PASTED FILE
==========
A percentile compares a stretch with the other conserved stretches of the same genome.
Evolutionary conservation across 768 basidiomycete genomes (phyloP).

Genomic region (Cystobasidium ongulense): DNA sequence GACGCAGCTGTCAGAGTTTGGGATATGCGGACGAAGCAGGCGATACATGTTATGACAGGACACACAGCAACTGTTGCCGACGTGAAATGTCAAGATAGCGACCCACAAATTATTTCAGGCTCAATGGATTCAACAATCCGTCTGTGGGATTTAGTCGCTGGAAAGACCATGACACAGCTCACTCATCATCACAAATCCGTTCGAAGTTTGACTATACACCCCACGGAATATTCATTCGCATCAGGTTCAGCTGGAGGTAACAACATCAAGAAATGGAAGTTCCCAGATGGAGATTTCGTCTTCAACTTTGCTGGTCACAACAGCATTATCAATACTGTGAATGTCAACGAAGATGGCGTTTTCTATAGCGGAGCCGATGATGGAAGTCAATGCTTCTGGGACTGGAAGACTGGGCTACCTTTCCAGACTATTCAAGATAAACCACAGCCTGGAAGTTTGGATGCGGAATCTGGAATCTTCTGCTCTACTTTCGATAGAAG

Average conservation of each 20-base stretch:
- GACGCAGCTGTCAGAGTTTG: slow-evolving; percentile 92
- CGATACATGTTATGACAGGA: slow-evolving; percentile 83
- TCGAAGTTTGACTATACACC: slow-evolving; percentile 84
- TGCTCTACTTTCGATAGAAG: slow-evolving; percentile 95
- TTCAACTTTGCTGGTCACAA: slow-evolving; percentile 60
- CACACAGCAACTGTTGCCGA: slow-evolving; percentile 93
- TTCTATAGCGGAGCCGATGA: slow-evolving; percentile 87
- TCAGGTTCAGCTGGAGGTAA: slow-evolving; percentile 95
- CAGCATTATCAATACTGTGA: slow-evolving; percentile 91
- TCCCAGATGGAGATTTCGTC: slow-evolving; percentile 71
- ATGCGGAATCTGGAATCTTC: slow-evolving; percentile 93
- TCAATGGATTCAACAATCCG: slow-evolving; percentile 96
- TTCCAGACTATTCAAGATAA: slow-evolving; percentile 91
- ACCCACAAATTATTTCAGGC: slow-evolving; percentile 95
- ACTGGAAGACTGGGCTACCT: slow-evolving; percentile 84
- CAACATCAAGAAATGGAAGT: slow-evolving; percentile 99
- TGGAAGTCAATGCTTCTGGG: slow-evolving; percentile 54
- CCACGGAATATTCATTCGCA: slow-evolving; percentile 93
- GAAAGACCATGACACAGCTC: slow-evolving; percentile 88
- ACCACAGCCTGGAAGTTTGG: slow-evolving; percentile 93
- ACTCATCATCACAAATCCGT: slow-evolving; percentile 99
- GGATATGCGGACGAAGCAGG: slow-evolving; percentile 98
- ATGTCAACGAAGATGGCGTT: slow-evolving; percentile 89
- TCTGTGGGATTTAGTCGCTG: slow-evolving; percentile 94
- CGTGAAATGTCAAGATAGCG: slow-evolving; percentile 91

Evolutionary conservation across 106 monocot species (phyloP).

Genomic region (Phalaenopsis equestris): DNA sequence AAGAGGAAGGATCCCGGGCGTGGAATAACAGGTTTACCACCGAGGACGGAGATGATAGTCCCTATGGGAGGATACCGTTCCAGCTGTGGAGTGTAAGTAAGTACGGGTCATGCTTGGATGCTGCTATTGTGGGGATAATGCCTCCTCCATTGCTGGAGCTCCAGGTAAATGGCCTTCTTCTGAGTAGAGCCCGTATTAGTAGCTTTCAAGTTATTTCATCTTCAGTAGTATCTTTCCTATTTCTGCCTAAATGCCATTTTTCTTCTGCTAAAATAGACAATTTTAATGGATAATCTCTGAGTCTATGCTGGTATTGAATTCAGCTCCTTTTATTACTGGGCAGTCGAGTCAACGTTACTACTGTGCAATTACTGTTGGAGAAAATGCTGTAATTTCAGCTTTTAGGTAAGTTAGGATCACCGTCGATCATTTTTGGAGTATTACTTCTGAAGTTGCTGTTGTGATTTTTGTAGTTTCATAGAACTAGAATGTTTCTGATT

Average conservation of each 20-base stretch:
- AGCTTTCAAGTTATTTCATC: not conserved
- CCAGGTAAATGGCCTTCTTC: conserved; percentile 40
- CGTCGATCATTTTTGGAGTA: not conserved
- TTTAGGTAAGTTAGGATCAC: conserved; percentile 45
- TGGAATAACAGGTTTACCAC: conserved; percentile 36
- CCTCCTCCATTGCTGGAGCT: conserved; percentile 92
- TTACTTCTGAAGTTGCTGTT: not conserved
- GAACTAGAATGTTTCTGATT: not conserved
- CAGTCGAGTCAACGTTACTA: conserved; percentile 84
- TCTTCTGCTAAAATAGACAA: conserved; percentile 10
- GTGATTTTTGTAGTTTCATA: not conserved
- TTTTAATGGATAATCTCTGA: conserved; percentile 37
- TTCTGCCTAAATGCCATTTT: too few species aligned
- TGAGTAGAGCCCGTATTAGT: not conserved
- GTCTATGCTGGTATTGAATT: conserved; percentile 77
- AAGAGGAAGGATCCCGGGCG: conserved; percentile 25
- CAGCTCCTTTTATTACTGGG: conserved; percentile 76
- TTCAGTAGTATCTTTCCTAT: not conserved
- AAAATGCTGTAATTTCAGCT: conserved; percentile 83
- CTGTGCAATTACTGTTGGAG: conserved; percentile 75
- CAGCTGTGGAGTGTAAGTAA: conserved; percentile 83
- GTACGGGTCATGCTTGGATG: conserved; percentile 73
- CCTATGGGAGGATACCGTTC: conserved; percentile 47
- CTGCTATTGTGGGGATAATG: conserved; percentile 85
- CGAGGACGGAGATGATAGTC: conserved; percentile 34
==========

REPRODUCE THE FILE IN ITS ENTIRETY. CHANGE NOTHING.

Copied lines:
A percentile compares a stretch with the other conserved stretches of the same genome.
Evolutionary conservation across 768 basidiomycete genomes (phyloP).

Genomic region (Cystobasidium ongulense): DNA sequence GACGCAGCTGTCAGAGTTTGGGATATGCGGACGAAGCAGGCGATACATGTTATGACAGGACACACAGCAACTGTTGCCGACGTGAAATGTCAAGATAGCGACCCACAAATTATTTCAGGCTCAATGGATTCAACAATCCGTCTGTGGGATTTAGTCGCTGGAAAGACCATGACACAGCTCACTCATCATCACAAATCCGTTCGAAGTTTGACTATACACCCCACGGAATATTCATTCGCATCAGGTTCAGCTGGAGGTAACAACATCAAGAAATGGAAGTTCCCAGATGGAGATTTCGTCTTCAACTTTGCTGGTCACAACAGCATTATCAATACTGTGAATGTCAACGAAGATGGCGTTTTCTATAGCGGAGCCGATGATGGAAGTCAATGCTTCTGGGACTGGAAGACTGGGCTACCTTTCCAGACTATTCAAGATAAACCACAGCCTGGAAGTTTGGATGCGGAATCTGGAATCTTCTGCTCTACTTTCGATAGAAG

Average conservation of each 20-base stretch:
- GACGCAGCTGTCAGAGTTTG: slow-evolving; percentile 92
- CGATACATGTTATGACAGGA: slow-evolving; percentile 83
- TCGAAGTTTGACTATACACC: slow-evolving; percentile 84
- TGCTCTACTTTCGATAGAAG: slow-evolving; percentile 95
- TTCAACTTTGCTGGTCACAA: slow-evolving; percentile 60
- CACACAGCAACTGTTGCCGA: slow-evolving; percentile 93
- TTCTATAGCGGAGCCGATGA: slow-evolving; percentile 87
- TCAGGTTCAGCTGGAGGTAA: slow-evolving; percentile 95
- CAGCATTATCAATACTGTGA: slow-evolving; percentile 91
- TCCCAGATGGAGATTTCGTC: slow-evolving; percentile 71
- ATGCGGAATCTGGAATCTTC: slow-evolving; percentile 93
- TCAATGGATTCAACAATCCG: slow-evolving; percentile 96
- TTCCAGACTATTCAAGATAA: slow-evolving; percentile 91
- ACCCACAAATTATTTCAGGC: slow-evolving; percentile 95
- ACTGGAAGACTGGGCTACCT: slow-evolving; percentile 84
- CAACATCAAGAAATGGAAGT: slow-evolving; percentile 99
- TGGAAGTCAATGCTTCTGGG: slow-evolving; percentile 54
- CCACGGAATATTCATTCGCA: slow-evolving; percentile 93
- GAAAGACCATGACACAGCTC: slow-evolving; percentile 88
- ACCACAGCCTGGAAGTTTGG: slow-evolving; percentile 93
- ACTCATCATCACAAATCCGT: slow-evolving; percentile 99
- GGATATGCGGACGAAGCAGG: slow-evolving; percentile 98
- ATGTCAACGAAGATGGCGTT: slow-evolving; percentile 89
- TCTGTGGGATTTAGTCGCTG: slow-evolving; percentile 94
- CGTGAAATGTCAAGATAGCG: slow-evolving; percentile 91

Evolutionary conservation across 106 monocot species (phyloP).

Genomic region (Phalaenopsis equestris): DNA sequence AAGAGGAAGGATCCCGGGCGTGGAATAACAGGTTTACCACCGAGGACGGAGATGATAGTCCCTATGGGAGGATACCGTTCCAGCTGTGGAGTGTAAGTAAGTACGGGTCATGCTTGGATGCTGCTATTGTGGGGATAATGCCTCCTCCATTGCTGGAGCTCCAGGTAAATGGCCTTCTTCTGAGTAGAGCCCGTATTAGTAGCTTTCAAGTTATTTCATCTTCAGTAGTATCTTTCCTATTTCTGCCTAAATGCCATTTTTCTTCTGCTAAAATAGACAATTTTAATGGATAATCTCTGAGTCTATGCTGGTATTGAATTCAGCTCCTTTTATTACTGGGCAGTCGAGTCAACGTTACTACTGTGCAATTACTGTTGGAGAAAATGCTGTAATTTCAGCTTTTAGGTAAGTTAGGATCACCGTCGATCATTTTTGGAGTATTACTTCTGAAGTTGCTGTTGTGATTTTTGTAGTTTCATAGAACTAGAATGTTTCTGATT

Average conservation of each 20-base stretch:
- AGCTTTCAAGTTATTTCATC: not conserved
- CCAGGTAAATGGCCTTCTTC: conserved; percentile 40
- CGTCGATCATTTTTGGAGTA: not conserved
- TTTAGGTAAGTTAGGATCAC: conserved; percentile 45
- TGGAATAACAGGTTTACCAC: conserved; percentile 36
- CCTCCTCCATTGCTGGAGCT: conserved; percentile 92
- TTACTTCTGAAGTTGCTGTT: not conserved
- GAACTAGAATGTTTCTGATT: not conserved
- CAGTCGAGTCAACGTTACTA: conserved; percentile 84
- TCTTCTGCTAAAATAGACAA: conserved; percentile 10
- GTGATTTTTGTAGTTTCATA: not conserved
- TTTTAATGGATAATCTCTGA: conserved; percentile 37
- TTCTGCCTAAATGCCATTTT: too few species aligned
- TGAGTAGAGCCCGTATTAGT: not conserved
- GTCTATGCTGGTATTGAATT: conserved; percentile 77
- AAGAGGAAGGATCCCGGGCG: conserved; percentile 25
- CAGCTCCTTTTATTACTGGG: conserved; percentile 76
- TTCAGTAGTATCTTTCCTAT: not conserved
- AAAATGCTGTAATTTCAGCT: conserved; percentile 83
- CTGTGCAATTACTGTTGGAG: conserved; percentile 75
- CAGCTGTGGAGTGTAAGTAA: conserved; percentile 83
- GTACGGGTCATGCTTGGATG: conserved; percentile 73
- CCTATGGGAGGATACCGTTC: conserved; percentile 47
- CTGCTATTGTGGGGATAATG: conserved; percentile 85
- CGAGGACGGAGATGATAGTC: conserved; percentile 34